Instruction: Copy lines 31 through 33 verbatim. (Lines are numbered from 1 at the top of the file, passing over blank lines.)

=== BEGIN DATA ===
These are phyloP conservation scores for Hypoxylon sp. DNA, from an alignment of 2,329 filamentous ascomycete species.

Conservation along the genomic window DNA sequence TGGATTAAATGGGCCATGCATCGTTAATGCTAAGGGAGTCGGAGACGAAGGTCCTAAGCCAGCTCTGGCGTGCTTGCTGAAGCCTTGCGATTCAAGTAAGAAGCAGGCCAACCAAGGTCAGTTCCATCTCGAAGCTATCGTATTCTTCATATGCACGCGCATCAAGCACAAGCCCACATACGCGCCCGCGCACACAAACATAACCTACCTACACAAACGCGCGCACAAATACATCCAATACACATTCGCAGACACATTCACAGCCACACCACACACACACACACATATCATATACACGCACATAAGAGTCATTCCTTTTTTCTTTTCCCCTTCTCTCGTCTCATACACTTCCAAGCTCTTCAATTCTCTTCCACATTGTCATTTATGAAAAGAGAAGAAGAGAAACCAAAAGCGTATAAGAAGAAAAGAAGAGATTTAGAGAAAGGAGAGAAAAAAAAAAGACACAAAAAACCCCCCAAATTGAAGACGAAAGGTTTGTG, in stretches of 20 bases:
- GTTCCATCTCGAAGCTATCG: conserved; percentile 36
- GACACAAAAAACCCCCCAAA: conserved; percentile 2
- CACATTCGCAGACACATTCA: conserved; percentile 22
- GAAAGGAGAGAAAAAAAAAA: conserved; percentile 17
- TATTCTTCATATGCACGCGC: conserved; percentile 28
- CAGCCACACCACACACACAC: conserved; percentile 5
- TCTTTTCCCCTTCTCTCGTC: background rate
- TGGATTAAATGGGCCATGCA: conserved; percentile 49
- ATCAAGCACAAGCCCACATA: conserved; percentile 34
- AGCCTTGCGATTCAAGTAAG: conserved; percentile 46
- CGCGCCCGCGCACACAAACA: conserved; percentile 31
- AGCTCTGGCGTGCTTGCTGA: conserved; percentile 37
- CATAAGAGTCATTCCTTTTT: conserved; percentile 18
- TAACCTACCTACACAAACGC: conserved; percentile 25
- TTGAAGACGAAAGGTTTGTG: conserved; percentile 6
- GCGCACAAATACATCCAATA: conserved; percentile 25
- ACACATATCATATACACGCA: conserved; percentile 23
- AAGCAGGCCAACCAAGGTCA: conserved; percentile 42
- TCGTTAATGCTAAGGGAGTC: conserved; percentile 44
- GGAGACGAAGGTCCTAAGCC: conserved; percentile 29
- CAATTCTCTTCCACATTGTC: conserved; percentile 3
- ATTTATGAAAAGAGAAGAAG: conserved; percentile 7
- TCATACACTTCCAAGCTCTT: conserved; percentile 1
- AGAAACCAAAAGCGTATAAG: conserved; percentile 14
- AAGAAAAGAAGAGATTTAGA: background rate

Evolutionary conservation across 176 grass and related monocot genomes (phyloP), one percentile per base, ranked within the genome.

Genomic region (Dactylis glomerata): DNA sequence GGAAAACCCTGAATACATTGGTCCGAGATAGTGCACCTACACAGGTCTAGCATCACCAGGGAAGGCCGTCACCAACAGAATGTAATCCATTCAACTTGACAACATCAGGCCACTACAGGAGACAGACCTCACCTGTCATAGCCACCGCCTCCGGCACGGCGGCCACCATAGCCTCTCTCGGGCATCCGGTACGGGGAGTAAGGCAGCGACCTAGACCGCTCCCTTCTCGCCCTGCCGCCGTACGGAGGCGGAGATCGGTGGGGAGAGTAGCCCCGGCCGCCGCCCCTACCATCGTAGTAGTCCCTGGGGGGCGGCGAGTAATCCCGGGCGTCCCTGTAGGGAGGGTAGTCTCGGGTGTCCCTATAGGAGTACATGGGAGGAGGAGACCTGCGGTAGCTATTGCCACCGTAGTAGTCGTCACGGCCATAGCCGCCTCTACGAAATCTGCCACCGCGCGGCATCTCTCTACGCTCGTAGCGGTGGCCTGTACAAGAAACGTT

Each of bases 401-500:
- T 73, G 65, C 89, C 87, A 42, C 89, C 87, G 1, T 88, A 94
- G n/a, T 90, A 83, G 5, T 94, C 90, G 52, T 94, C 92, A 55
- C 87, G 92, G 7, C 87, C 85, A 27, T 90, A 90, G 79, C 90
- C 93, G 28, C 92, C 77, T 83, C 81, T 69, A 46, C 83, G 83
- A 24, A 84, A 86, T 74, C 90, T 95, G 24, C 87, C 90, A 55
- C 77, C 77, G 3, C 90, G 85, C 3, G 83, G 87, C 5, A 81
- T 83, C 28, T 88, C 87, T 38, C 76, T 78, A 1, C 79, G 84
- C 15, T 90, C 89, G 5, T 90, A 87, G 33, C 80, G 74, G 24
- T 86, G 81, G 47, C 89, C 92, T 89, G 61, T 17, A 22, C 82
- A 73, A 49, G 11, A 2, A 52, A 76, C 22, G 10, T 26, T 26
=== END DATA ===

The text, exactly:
- T 73, G 65, C 89, C 87, A 42, C 89, C 87, G 1, T 88, A 94
- G n/a, T 90, A 83, G 5, T 94, C 90, G 52, T 94, C 92, A 55
- C 87, G 92, G 7, C 87, C 85, A 27, T 90, A 90, G 79, C 90